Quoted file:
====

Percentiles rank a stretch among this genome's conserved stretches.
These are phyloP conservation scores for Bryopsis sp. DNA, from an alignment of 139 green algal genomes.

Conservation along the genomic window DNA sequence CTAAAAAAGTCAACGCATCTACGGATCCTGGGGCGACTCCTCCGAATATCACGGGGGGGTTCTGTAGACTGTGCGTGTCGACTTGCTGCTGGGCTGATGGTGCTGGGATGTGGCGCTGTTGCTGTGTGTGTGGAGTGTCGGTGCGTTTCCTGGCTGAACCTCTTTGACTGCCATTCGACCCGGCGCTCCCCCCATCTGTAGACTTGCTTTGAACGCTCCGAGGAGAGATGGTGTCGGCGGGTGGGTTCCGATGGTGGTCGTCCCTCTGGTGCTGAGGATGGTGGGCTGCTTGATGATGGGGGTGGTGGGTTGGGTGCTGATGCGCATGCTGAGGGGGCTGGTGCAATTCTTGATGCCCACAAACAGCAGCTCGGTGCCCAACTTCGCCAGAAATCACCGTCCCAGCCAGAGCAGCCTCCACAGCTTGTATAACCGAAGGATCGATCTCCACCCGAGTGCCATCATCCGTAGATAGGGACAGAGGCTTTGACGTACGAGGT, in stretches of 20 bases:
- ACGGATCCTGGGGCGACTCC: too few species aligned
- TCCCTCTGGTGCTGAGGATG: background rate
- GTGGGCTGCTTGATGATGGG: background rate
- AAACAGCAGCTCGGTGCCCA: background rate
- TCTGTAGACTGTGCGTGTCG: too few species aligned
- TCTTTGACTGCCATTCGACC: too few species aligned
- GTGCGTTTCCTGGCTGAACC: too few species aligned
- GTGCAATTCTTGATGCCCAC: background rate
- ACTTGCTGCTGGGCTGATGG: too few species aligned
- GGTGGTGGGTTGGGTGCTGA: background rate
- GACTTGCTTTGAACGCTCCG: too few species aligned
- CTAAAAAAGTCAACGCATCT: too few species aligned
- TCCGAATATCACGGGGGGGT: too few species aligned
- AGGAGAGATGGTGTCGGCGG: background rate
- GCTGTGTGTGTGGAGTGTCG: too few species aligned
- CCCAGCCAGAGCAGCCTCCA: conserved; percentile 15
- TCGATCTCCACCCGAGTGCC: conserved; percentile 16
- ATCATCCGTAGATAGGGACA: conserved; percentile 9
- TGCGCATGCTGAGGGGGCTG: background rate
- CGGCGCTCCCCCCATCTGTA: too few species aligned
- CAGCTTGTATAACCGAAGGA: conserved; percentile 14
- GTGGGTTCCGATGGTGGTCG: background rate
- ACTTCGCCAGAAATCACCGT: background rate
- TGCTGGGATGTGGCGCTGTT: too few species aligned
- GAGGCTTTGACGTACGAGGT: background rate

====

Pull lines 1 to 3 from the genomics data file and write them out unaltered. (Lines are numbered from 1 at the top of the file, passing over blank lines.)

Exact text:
Percentiles rank a stretch among this genome's conserved stretches.
These are phyloP conservation scores for Bryopsis sp. DNA, from an alignment of 139 green algal genomes.

Conservation along the genomic window DNA sequence CTAAAAAAGTCAACGCATCTACGGATCCTGGGGCGACTCCTCCGAATATCACGGGGGGGTTCTGTAGACTGTGCGTGTCGACTTGCTGCTGGGCTGATGGTGCTGGGATGTGGCGCTGTTGCTGTGTGTGTGGAGTGTCGGTGCGTTTCCTGGCTGAACCTCTTTGACTGCCATTCGACCCGGCGCTCCCCCCATCTGTAGACTTGCTTTGAACGCTCCGAGGAGAGATGGTGTCGGCGGGTGGGTTCCGATGGTGGTCGTCCCTCTGGTGCTGAGGATGGTGGGCTGCTTGATGATGGGGGTGGTGGGTTGGGTGCTGATGCGCATGCTGAGGGGGCTGGTGCAATTCTTGATGCCCACAAACAGCAGCTCGGTGCCCAACTTCGCCAGAAATCACCGTCCCAGCCAGAGCAGCCTCCACAGCTTGTATAACCGAAGGATCGATCTCCACCCGAGTGCCATCATCCGTAGATAGGGACAGAGGCTTTGACGTACGAGGT, in stretches of 20 bases: